The North Korean Missile Crisis

Jamie McEachin

On January 6, 2016, North Korea claims to have successfully tested a hydrogen bomb underground; although the resulting earthquake was a 5.1 on the Richter scale, leading experts to theorize that the test was actually on a fission bomb. These types of weapons produce smaller and lighter warheads, ideal for arming a device like a missile.

During the Cold War, one of the biggest perceived threats to the United States almost came to fruition during the Cuban Missile Crisis; from October 14, 1962 to October 28, 1962, Americans waited with bated breath, anticipating that their worst fears would become their reality. The Soviets had installed nuclear-armed missiles in the Communist country of Cuba, only an inconsequential 90 miles from US shores. In North Korea there may be a similar threat, newly rejuvenated.

“It is very significant that a rogue nation would have the technology to do such a thing,” says Jaclyn Clark, who teaches International Affairs at Cosby. “Most of their technology comes in the form of China’s cast offs, as no other nations would consider giving them anything.  This is another reason the situation in North Korea bears watching closely.”

North Korea has been watched closely after the initial H-bomb test, but that did not stop the country from launching a long-range rocket to place a satellite in orbit in early February, though some officials have speculated that the launch was in fact a ballistic missile test and a direct infringement of UN resolutions.

The historical context of North Korea’s existence and connection to China after WWII is complicated, and relevant today, decades later.  “After WWII, the Korean peninsula was divided at the 38th parallel, with a communist government in the North that was closely tied to China (which became communist in 1949), and a non-communist/capitalist government in the South,” says Clark. “In June of 1950, North Korea invaded South Korea.  The United Nations (with predominantly US troops) sent troops to defend South Korea in what is known as the Korean War.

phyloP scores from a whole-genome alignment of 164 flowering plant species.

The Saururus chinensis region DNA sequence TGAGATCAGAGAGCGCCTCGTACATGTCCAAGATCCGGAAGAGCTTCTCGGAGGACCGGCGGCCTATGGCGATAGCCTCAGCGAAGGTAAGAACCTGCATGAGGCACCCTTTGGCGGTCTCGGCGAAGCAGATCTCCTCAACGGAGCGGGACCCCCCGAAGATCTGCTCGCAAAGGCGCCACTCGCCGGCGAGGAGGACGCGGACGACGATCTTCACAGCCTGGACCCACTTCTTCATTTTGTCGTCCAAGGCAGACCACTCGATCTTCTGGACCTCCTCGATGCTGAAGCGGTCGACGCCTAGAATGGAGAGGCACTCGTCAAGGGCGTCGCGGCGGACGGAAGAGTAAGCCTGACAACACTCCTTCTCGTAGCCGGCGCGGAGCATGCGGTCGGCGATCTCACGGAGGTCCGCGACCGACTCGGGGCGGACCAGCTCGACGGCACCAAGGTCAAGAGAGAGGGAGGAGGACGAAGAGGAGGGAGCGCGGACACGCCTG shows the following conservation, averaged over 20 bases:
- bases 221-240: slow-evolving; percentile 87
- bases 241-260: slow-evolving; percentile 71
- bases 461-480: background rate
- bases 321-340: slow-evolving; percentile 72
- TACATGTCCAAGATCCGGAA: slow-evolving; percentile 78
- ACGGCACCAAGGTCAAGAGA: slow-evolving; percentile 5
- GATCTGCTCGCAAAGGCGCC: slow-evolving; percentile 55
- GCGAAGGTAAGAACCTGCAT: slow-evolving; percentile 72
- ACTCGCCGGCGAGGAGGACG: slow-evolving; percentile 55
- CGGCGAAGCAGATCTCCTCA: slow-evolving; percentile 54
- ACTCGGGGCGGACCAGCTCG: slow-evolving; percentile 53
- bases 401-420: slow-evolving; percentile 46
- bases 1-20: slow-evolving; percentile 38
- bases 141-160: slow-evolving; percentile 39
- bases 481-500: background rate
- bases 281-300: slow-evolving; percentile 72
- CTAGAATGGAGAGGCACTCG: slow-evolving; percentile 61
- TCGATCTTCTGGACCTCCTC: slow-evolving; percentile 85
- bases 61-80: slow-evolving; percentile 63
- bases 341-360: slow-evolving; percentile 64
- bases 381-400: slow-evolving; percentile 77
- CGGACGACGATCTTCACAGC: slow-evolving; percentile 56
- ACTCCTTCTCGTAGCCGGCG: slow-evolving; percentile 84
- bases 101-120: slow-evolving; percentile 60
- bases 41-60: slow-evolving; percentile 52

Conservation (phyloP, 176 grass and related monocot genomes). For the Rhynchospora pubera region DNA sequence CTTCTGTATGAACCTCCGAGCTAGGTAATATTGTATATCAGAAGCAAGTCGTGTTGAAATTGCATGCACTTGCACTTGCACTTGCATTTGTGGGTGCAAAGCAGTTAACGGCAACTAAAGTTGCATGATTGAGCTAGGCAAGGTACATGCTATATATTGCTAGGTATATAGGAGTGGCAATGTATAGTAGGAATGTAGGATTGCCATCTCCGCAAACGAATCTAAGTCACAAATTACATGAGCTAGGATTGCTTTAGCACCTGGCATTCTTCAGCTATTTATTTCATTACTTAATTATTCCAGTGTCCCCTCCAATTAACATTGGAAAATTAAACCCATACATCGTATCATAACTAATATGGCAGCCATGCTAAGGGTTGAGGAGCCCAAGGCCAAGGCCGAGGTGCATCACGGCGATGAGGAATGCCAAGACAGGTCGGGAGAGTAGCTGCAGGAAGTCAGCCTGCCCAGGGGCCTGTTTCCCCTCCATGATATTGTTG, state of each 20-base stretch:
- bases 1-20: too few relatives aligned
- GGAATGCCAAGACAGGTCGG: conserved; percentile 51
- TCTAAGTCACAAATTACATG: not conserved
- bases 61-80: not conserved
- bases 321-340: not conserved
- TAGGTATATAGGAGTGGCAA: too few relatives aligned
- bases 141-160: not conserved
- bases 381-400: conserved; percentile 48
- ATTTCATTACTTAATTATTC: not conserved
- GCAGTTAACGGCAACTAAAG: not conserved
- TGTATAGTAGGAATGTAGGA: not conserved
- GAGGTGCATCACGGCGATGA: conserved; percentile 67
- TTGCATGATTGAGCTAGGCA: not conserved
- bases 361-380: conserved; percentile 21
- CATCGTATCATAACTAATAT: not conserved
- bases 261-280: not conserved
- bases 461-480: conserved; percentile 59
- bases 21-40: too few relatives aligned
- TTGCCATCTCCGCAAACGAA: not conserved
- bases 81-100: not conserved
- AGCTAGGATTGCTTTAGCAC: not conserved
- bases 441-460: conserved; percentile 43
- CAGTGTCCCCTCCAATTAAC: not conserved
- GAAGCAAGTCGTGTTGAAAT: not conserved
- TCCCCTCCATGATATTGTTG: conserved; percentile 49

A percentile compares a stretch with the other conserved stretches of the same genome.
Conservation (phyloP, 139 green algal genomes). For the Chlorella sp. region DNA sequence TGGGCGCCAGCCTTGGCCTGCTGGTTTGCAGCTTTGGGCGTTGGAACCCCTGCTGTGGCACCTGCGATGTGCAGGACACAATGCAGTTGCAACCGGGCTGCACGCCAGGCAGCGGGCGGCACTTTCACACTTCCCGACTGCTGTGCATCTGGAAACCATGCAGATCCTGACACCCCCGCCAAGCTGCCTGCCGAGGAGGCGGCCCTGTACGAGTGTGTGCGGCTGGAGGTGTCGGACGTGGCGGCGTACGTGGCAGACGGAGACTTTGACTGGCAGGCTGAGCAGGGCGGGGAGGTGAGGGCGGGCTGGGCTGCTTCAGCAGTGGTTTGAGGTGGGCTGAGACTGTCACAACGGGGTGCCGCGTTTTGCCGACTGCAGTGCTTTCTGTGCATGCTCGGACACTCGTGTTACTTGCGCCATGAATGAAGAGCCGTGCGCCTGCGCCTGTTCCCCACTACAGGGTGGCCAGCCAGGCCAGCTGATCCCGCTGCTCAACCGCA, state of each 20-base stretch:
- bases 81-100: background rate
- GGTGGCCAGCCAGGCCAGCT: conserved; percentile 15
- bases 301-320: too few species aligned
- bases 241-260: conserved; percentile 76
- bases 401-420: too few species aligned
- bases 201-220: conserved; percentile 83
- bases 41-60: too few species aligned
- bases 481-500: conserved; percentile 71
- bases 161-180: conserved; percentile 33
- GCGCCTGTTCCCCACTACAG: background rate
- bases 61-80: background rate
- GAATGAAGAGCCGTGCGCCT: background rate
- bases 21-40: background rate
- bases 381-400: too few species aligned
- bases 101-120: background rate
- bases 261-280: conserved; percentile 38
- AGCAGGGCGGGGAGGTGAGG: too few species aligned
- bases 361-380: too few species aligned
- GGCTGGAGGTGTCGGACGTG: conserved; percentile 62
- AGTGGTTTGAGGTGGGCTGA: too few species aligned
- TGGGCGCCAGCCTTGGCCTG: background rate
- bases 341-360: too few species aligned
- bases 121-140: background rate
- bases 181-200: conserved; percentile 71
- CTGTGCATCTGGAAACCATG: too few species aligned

This seesaw conflict ended with a ceasefire in 1953, but to this day, troops guard each side of the de-militarized zone because all 3 North Korean dictators have not accepted that South Korea wishes to remain independent.  Since 1953, the economy of South Korea has grown exponentially with close ties to the US and the rest of the western governments.  Unfortunately, the North Korean economy has led to great suffering among the Koreans living north of the de-militarized zone, and their only ally has been China.”

Does that mean the United States and the rest of the world should be worried about North Korea as a serious threat? Clark says, “Yes, but [they should be] more worried about the fact that the only country North Korea ‘listens to’ did not step up to do more than slightly reprimand them.  North Korea is not going to listen to the US or any other western nations, and the fact that the US is losing the influence on China to insist they do more than reprimand is troubling.”

This slow development in North Korea leaves the countries of the world waiting in anticipation for something critical to take place. In the United States, people have lost the terror that afflicted past generations: the terror of those who built bomb shelters and taught their children to seek cover from nuclear warheads in their classrooms. News that North Korea tested an H-bomb was met with concern, yes, but nothing like the widespread panic of the Cold War. Despite this muted reaction, it is clear that the People’s Republic of North Korea will need to be increasingly relevant in the minds of everyone in the world.

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